If we humans want to go live on the Moon - which we are planning to do - we're going to have to have something to actually live in. Small landers may have worked for the brief duration of the Apollo missions, but for longer-term stays, we're going to need something a bit more permanent.
Since schlepping building materials to the Moon is an expensive logistical nightmare, space agencies are investigating materials that can be found in situ. And now they've realised that one of them can be found in… urine.
Specifically, the urea in astronaut wee could be used to plasticise the concrete used to build structures on the Moon, making them less brittle and more flexible, resulting in hardier buildings.
"To make the geopolymer concrete that will be used on the Moon, the idea is to use what is there: regolith (loose material from the Moon's surface) and the water from the ice present in some areas," said materials scientist Ramón Pamies of the Polytechnic University of Cartagena in Spain.
"But moreover, with this study we have seen that a waste product, such as the urine of the personnel who occupy the Moon bases, could also be used. The two main components of this body fluid are water and urea, a molecule that allows the hydrogen bonds to be broken and, therefore, reduces the viscosities of many aqueous mixtures."
Scientists here on Earth have already been conducting experiments to determine which materials could be used to build a decent Moon base.
There are several concerns that need to be taken into account. Lunar temperatures vary, from 120 degrees Celsius (250 Fahrenheit) during the day to -130°C (-208°F) at night (and even colder at the poles!), so the building material needs to be able to withstand significant thermal change, while insulating the interior.
Without an atmosphere, the Moon's surface is subject to a lot of radiation; and, without an atmosphere, there's nothing to burn up any space rocks that might want to rain down. With an estimated 44,000 kilograms (97,000 pounds) of meteoric material hitting Earth every day, there's a lot of potential bombardment a lunar structure will have to withstand.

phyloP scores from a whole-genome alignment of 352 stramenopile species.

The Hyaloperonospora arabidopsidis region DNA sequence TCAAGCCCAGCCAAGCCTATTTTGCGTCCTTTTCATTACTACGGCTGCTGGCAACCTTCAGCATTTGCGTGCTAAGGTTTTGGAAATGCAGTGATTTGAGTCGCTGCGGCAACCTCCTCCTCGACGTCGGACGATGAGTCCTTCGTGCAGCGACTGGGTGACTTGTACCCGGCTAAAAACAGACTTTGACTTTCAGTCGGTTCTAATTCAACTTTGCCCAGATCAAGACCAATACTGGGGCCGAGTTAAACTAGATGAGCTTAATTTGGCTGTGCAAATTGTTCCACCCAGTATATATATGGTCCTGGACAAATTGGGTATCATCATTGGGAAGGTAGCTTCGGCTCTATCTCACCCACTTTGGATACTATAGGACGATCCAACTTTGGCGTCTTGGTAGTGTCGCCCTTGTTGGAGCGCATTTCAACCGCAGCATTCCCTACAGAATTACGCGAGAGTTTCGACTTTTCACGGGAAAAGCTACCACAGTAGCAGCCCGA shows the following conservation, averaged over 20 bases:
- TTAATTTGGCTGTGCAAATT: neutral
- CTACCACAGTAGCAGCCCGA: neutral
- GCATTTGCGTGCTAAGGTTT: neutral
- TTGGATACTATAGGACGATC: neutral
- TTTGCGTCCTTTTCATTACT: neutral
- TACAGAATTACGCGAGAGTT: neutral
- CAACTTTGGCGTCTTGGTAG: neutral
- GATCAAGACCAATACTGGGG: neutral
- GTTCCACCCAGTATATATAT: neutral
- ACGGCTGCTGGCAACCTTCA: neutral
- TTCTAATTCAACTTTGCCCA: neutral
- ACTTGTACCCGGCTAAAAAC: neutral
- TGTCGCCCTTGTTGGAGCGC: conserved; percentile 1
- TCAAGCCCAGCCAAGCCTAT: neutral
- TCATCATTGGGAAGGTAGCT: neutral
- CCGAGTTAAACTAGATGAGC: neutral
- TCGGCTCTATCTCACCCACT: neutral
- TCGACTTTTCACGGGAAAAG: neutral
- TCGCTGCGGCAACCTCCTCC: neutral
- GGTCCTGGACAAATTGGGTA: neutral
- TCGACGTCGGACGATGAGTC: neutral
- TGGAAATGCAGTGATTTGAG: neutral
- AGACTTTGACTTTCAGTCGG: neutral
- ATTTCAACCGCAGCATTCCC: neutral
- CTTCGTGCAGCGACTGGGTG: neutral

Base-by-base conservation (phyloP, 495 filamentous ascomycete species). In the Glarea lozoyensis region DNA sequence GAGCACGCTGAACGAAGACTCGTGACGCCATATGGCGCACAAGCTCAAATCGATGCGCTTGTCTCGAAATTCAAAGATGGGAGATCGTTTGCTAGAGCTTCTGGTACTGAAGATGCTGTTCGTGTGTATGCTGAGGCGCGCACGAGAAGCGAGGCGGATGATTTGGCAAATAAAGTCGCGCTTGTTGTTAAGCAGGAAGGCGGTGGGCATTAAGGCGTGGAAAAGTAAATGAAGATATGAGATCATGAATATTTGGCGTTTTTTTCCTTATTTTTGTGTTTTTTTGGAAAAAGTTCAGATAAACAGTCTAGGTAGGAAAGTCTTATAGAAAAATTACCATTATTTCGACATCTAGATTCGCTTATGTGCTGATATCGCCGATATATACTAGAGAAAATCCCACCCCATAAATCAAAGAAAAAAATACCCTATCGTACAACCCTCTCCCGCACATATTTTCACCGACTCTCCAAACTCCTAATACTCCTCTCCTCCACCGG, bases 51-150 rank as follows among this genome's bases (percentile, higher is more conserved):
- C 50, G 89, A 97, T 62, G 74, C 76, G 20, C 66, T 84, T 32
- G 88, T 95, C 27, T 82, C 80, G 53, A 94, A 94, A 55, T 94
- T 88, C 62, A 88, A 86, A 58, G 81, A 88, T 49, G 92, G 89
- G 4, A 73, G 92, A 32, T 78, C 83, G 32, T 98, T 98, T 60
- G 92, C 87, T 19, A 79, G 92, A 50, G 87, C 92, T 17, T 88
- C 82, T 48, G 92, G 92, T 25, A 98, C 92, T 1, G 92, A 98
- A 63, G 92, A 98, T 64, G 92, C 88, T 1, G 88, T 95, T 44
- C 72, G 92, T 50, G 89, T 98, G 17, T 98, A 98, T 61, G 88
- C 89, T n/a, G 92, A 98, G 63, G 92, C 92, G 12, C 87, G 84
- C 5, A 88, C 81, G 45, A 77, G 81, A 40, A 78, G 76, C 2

So, since urea's properties are well known, and it can be found anywhere humans are, the research team decided to try building some small structures out of simulated lunar regolith and urea. Using a 3D printer, they constructed cylinders of the mixture to determine how well urea works as a plasticiser.
They also made cylinders from the regolith simulant and polycarboxylate- and naphthalene-based superplasticisers, and a control cylinder without any plasticiser at all. These allowed the team to compare their results, by putting the cylinders through a series of strength tests, incorporating eight freeze-thaw cycles to represent Moon-like temperature fluctuations.
The mixtures containing urea or naphthalene-based superplasticiser performed quite well as 3D printing materials - they were 'soft' enough to build up a structure without any noticeable deformation (although the naphthalene sample cracked a little in the moulding process), but were able to bear heavy loads shortly after being printed without losing shape too much.
The polycarboxylate and the control mixture, on the other hand, were too rigid to be easily moulded after casting, and developed significant stress fractures, even though they kept their shape when loaded with a small weight.
The team also tested the compressive strength of their samples after a series of freeze-thaw cycles, and found that the urea mixture exhibited a "continuous slight increase in compressive strength".
It seems like there is a lot of pee-tential in astronaut wee-bags. Further testing will be required, but it may even be possible to use the urine as it comes out, without having to separate out the urea.
"We have not yet investigated how the urea would be extracted from the urine, as we are assessing whether this would really be necessary, because perhaps its other components could also be used to form the geopolymer concrete," said materials scientist Anna-Lena Kjøniksen of Østfold University College in Norway.
"The actual water in the urine could be used for the mixture, together with that which can be obtained on the Moon, or a combination of both."
The research has been published in the Journal of Cleaner Production.